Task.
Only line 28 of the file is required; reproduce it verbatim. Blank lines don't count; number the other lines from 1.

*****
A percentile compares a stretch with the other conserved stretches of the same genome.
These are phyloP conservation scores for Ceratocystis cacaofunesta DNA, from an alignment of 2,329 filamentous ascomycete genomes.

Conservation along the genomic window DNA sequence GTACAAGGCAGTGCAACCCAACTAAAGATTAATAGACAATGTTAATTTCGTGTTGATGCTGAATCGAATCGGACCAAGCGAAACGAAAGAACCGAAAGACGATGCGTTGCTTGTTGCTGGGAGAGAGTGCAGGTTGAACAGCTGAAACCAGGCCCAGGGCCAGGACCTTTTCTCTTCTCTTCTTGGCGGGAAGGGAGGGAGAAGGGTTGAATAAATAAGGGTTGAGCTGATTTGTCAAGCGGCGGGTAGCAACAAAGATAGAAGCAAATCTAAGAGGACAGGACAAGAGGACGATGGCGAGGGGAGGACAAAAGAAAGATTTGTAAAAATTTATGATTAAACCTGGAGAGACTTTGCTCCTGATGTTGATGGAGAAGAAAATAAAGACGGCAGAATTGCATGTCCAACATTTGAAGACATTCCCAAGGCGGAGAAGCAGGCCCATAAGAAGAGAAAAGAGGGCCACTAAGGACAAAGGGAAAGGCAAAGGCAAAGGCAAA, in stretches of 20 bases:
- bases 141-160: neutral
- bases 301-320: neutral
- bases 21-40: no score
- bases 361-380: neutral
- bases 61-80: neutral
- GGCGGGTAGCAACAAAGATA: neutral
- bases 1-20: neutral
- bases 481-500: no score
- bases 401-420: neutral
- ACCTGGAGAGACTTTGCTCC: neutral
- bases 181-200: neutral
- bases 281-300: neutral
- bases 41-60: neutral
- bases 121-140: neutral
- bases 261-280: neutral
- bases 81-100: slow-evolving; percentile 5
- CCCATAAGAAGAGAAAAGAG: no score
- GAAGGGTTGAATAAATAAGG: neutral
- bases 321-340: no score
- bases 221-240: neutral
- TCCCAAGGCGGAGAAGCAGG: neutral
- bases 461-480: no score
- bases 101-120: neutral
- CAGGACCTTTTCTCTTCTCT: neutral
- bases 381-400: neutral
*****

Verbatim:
- bases 381-400: neutral